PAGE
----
Morning CheckUp: September 27, 2011

ACA challenge likely to move to Supreme Court: The Obama administration has decided not to ask a federal appeals court in Atlanta for further review of a ruling striking down the individual mandate, making it “more likely that the U.S. Supreme Court would hear a case on the healthcare overhaul in the court’s term starting next month, and render its verdict on the law in the midst of the 2012 presidential election campaign.” [Modern Healthcare]

Perry’s Medicaid innovation could hurt conservative credentials: Texas is pursuing a proposal to “reroute federal funds the state would otherwise lose — an undesired consequence of expanding managed care — to subsidize hospitals’ uncompensated care costs. The plan would also finance projects to help the uninsured, such as new clinics.” [Kaiser Health News]

Michigan passes partial-birth abortion ban: “Michigan lawmakers passed legislation last week that will ban “partial-birth” abortions, which have been federally outlawed since 2007 and have not occurred on record since then.” Doctors who perform the procedure, in which the fetus is partially delivered before being aborted, “would face up to two years in jail and a $50,000 fine unless they can prove the mother’s life is in danger. [Huffington Post]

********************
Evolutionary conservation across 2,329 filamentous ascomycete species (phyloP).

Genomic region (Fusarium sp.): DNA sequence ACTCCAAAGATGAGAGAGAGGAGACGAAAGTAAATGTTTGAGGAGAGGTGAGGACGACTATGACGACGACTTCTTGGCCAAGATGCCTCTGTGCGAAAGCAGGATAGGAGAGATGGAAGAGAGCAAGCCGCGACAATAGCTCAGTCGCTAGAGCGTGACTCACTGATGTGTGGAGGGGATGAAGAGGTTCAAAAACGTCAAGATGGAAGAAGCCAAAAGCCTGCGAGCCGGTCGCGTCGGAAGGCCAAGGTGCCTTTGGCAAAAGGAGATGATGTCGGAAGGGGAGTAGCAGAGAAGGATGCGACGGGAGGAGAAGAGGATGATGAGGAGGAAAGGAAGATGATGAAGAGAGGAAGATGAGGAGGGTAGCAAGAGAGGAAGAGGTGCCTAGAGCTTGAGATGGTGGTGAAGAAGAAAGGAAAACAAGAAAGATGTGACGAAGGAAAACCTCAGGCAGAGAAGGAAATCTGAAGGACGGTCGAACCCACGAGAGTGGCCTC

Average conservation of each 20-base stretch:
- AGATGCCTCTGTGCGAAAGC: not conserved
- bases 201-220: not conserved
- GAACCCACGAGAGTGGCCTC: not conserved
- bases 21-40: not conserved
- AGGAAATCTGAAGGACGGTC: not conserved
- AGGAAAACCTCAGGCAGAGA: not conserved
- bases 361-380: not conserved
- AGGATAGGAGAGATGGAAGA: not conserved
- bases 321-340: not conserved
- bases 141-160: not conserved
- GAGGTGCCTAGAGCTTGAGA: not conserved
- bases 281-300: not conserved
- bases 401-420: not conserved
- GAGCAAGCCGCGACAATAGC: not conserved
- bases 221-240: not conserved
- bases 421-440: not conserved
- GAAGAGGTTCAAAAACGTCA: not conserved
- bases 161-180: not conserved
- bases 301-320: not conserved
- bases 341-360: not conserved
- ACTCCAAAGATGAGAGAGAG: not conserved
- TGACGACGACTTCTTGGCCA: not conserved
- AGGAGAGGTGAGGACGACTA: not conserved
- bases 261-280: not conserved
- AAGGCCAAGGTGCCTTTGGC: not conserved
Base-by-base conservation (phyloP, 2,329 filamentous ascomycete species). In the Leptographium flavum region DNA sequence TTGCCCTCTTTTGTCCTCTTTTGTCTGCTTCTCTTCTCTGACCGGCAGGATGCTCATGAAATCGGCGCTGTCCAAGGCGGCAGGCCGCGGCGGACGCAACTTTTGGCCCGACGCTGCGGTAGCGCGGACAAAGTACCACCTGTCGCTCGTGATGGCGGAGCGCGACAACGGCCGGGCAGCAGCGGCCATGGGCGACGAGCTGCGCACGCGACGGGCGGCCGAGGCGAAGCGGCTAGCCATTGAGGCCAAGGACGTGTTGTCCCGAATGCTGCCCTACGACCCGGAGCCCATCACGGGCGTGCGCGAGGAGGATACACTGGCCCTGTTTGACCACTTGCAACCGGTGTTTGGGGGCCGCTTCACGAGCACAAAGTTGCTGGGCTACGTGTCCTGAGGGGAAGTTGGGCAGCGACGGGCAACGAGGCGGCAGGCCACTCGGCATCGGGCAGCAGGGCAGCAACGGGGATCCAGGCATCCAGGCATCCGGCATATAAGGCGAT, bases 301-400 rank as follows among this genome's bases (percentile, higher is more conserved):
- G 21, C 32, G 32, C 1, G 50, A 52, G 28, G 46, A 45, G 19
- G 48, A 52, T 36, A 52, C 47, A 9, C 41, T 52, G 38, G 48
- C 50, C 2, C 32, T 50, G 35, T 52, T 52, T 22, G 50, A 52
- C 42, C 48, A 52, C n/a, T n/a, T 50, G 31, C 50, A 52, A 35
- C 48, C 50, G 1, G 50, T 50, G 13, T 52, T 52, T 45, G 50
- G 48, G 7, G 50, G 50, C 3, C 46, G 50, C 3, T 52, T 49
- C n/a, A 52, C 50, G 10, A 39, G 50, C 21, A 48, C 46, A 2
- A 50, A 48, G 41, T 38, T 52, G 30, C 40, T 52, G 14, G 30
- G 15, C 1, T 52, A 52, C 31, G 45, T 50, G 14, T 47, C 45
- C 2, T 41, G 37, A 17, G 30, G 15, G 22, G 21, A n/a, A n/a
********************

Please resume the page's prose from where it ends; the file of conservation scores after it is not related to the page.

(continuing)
PA lawmakers push for more abortion limits: “Several dozen state lawmakers this morning called for the swift approval of two measures to increase oversight of abortion providers and further limit the use of taxpayer funds in paying for those medical procedures.” [Post Gazette]


South Dakota’s anti-abortion law funded from out-of-state: “A fund created by the South Dakota Legislature in 2005 to defend a controversial anti-abortion-rights bill introduced that year is largely bankrolled by out-of-state donors, some of whom proclaim to be employees of Jesus.” [American Independent]

Tom Price reintroduces tax credit bill: “Rep. Tom Price (R-GA) reintroduced his Empowering Patients First Act to extend access to coverage by granting individuals tax deductions to buy insurance on their own and giving sliding-scale tax credits to low-income Americans (H.R. 3000).” [Healthwatch]